Mason G.A., and Jacobson, R.D. (2007) Fuzzy Geographically Weighted Clustering,
Proceedings of the 9th International Conference on Geocomputation, Maynooth, Ireland
Geodemographic analysis has been described as “the analysis of spatially referenced geodemographic and lifestyle data” (See and Openshaw, 2001, p.269) It is widely used in the public and private sectors for the planning and provision of products and services. Geodemographic analysis often uses clustering techniques which are used to classify the geodemographic data into groups, making the data more manageable for analysis purposes. Clustering identifies a number of geodemographic groups (clusters), each group having a
particular geodemographic profile. Each geographical area under consideration is then assigned to a group based on its similarity to the group profile. Fuzzy clustering offers a method of clustering that uses the principles of fuzzy logic to calculate a membership value for each subject in each of the groups. So rather than assigning a geographical area to a single group, each area is allocated a membership value in each of the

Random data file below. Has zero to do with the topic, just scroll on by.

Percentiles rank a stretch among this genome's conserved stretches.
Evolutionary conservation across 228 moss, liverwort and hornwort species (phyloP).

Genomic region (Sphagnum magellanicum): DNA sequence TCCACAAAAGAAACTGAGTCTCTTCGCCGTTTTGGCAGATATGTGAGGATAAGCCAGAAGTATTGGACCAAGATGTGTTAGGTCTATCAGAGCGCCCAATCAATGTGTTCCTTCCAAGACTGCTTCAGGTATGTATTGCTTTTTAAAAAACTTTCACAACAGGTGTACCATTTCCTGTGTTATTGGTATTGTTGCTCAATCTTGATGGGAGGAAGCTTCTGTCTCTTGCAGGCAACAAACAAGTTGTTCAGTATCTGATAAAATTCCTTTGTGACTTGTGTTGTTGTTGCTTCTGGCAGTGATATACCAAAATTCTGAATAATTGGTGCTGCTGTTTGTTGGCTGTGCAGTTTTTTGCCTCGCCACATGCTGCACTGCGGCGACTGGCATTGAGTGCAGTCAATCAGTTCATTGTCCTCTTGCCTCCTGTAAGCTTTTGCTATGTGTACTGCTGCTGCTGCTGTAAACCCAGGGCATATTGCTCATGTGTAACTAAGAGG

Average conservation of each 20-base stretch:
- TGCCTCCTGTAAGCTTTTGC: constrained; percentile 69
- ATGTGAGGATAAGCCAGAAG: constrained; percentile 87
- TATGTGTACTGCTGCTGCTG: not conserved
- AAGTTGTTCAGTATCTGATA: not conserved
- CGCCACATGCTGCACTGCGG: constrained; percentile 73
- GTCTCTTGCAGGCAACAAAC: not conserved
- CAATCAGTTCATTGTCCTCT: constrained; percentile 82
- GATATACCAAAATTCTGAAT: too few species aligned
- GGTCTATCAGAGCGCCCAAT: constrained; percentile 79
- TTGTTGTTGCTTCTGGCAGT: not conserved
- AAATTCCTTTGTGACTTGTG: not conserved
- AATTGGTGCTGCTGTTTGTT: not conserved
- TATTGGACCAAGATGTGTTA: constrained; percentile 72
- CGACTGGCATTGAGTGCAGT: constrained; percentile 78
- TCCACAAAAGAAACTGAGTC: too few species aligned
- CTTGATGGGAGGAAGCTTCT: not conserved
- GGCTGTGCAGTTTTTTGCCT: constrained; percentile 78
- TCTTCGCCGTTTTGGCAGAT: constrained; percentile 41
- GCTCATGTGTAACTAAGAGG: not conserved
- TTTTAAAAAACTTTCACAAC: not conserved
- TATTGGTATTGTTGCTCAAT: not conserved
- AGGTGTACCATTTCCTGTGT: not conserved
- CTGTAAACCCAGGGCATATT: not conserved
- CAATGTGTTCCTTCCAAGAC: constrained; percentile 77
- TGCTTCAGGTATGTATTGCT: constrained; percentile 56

groups (clusters), thus helping to overcome the issues of ecological fallacy. The fuzzy clustering algorithm typically used in geodemographic analysis is Bezdek's fuzzy c-means clustering algorithm known as FCM (Bezdek et. al., 1984). Fuzzy geodemographic analysis using FCM has been investigated by Feng and Flowerdew (1998, 1999), and See (1999), but has received scant attention since - an exception being the recent investigation by one of the authors (Mason, 2006). This paper proposes a modification to the fuzzy clustering algorithm to incorporate geographical effects, suitable for geodemographic analysis.